Finance minister Paschal Donohoe has warned that the centre ground in Irish politics is shifting, and must be protected, as he outlined significant tax and economic challenges ahead.
Addressing the Irish Tax Institute at its annual dinner last night, he said the next Government would have to face a hugely different economic landscape compared to a decade ago.
Mr Donohoe’s speech included veiled criticism of the employers’ body Ibec who this week claimed the coalition was underestimating potential corporation tax losses ahead.
Speaking about the general election — in which Fine Gael lost 12 seats, and Sinn Fein and left-leaning parties performed well — Mr Donohoe said: “It will take some time for the political system to work through the many signals sent to it by the electorate.
“It is challenging to rally people behind a message of pragmatism, compromise, and incremental change when other voices are offering simpler solutions in an increasingly complex world.
“Clearly, the centre is shifting, and it is incumbent on those of us who want to protect and maintain it to be in a position to adapt to the new challenges that present themselves today.
“The centre cannot be the same as the status quo. For too many, it is. The centre must respond. We will.”
The remarks come as Fine Gael contemplates whether to go into opposition or to stay in office and form a coalition with Fianna Fáil.
Mr Donohoe said that any new Government would “inherit an economic landscape very different from a decade ago”.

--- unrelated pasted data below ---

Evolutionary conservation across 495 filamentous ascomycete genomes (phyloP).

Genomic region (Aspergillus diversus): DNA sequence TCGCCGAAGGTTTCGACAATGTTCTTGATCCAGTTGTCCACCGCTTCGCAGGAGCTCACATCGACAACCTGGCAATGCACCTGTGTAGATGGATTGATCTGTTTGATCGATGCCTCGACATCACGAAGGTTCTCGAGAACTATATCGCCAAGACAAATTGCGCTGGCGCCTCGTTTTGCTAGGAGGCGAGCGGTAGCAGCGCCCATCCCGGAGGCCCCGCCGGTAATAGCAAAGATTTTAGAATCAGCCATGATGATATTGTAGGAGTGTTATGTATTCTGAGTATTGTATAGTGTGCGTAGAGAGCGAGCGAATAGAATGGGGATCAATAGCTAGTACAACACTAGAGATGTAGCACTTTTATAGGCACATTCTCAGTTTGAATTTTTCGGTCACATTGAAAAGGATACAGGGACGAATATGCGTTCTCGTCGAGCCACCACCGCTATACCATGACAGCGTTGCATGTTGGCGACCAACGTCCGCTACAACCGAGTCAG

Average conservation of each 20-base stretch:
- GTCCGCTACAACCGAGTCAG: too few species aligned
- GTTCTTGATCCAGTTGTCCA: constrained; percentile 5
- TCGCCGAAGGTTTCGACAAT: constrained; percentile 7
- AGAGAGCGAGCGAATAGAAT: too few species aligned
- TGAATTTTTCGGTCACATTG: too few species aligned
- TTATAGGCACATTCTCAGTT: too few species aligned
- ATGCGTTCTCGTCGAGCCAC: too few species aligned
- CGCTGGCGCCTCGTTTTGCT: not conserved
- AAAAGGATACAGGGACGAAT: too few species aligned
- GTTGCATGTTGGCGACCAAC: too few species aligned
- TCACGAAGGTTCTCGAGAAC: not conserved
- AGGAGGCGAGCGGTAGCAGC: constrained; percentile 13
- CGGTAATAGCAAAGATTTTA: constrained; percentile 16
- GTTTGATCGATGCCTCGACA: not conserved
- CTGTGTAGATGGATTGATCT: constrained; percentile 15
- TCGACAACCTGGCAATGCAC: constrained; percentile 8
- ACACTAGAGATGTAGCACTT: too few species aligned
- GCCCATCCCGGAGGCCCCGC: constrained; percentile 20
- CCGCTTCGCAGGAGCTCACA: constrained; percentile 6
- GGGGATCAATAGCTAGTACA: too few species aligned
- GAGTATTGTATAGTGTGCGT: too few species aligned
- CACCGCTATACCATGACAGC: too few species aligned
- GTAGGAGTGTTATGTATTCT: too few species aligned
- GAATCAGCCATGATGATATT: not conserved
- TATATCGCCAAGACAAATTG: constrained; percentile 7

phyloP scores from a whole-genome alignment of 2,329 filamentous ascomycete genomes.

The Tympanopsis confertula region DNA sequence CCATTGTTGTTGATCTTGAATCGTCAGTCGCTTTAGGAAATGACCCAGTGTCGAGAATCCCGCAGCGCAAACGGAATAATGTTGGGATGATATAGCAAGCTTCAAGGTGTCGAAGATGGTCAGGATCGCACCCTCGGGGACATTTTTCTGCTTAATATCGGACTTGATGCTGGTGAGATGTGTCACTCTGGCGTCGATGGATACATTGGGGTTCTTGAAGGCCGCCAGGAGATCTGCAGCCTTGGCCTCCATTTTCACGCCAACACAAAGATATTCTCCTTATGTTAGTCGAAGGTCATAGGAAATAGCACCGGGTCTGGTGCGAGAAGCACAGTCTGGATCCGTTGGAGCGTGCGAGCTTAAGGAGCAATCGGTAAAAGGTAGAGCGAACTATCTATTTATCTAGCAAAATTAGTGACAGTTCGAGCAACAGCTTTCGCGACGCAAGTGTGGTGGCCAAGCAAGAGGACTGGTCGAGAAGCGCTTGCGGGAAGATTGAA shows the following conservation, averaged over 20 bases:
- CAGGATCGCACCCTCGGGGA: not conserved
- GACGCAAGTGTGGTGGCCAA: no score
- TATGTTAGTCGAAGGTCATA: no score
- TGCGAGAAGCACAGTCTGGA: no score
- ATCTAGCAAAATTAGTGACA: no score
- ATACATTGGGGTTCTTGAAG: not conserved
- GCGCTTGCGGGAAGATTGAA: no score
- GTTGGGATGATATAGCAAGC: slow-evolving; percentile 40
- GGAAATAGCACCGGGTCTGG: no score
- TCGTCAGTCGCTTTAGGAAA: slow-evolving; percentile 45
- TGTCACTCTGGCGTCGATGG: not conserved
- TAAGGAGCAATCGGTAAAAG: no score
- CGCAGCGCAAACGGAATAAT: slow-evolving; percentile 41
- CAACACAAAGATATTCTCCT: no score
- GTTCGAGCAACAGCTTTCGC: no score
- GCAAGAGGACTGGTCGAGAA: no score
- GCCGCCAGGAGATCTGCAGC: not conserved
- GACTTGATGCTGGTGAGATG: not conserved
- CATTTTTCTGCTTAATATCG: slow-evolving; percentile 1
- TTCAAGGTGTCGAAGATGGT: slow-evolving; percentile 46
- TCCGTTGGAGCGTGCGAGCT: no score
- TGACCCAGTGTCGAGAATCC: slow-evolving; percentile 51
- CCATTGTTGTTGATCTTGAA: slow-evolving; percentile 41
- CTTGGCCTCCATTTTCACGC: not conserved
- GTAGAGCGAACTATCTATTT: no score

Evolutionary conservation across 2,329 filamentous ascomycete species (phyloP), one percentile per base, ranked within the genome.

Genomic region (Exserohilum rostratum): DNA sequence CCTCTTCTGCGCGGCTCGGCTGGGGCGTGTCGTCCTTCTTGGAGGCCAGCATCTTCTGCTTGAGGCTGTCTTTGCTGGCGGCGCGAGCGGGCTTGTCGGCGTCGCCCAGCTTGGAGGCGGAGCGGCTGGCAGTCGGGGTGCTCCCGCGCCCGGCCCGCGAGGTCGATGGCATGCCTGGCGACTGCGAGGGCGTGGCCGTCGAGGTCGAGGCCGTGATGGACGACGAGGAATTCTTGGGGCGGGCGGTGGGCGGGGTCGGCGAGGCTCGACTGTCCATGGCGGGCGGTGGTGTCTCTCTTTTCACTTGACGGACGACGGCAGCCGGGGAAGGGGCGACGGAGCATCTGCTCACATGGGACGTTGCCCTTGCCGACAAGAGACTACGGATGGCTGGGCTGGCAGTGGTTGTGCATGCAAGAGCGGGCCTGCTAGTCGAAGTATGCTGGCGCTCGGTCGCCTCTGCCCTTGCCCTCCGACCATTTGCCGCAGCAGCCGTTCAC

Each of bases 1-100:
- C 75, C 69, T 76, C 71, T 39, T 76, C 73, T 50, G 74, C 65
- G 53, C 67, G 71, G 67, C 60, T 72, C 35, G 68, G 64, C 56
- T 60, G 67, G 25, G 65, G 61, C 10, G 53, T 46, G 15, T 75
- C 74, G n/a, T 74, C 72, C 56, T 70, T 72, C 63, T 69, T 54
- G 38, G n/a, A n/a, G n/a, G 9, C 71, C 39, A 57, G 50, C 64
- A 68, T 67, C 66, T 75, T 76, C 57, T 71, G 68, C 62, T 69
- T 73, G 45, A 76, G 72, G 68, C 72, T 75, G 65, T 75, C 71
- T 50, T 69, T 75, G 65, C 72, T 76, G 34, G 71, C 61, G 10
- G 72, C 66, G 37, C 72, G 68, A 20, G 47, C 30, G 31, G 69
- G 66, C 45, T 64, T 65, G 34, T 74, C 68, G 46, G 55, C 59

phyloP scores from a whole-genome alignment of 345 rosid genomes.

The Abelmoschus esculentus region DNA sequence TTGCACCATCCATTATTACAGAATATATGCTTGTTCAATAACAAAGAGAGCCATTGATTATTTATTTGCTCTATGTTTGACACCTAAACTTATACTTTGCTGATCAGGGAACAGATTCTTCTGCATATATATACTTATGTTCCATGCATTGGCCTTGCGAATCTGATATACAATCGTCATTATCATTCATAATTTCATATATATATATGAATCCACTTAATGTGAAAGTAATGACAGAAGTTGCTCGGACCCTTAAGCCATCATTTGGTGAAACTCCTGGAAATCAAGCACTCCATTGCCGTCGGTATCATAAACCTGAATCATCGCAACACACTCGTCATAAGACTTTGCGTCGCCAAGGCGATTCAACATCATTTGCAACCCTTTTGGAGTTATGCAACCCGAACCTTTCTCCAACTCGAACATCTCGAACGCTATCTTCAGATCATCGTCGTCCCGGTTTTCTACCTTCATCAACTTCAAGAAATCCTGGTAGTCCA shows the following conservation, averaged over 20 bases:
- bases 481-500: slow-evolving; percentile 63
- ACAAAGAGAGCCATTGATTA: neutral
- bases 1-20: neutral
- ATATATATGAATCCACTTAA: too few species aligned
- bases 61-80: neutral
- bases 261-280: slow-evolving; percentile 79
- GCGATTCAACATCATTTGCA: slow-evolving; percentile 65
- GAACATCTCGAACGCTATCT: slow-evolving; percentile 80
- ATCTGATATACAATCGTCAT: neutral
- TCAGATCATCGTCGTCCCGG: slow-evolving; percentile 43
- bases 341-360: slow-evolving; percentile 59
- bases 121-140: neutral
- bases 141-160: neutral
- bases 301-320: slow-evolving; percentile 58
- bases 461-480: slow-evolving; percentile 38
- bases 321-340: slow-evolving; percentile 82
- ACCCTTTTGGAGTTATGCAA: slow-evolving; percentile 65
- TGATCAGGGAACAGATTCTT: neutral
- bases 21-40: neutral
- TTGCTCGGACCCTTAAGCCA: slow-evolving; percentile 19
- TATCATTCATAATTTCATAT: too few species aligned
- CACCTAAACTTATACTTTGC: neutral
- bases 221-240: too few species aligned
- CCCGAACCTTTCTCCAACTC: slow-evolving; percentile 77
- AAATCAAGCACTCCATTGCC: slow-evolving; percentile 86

Negotiations on the post Brexit EU-UK trade deal begin next week, but have already been overshadowed by suggestions from London that the British government wants a ‘regulatory freedom’ in any agreement.
British prime minister Boris Johnson’s stance could collapse talks and trigger a no-deal Brexit.
Mr Donohoe insisted that Ireland wanted “an ambitious and fair partnership” that works for all and which minimised barriers to trade between Ireland and Britain. This would be in keeping with the Irish protocol, which prevents a new border.
But Mr Johnson’s move “comes with consequences”, warned Mr Donohoe, adding: “Divergent regulatory regimes create implicit barriers to trade. These can include quotas, embargoes, sanctions, licences, trade documents, standards, or any criteria required for entry to a given market.
“They are enforced by border checks, customs procedures, and documentary compliance.”
In a response to warnings from Ibec about future corporation tax losses, Mr Donohoe said there was a buffer in place, but it was also a challenge to assess reforms ahead.
Current levels of such tax could not be relied on, with projected losses of €2bn under the OECD-BEPS reforms. Nonetheless, these were not guaranteed, the institute was told.
To counter it, a €4bn buffer will come from a 1% rise in GDP surplus, he added, saying he had been “struck by influential voices” suggesting what he should to do.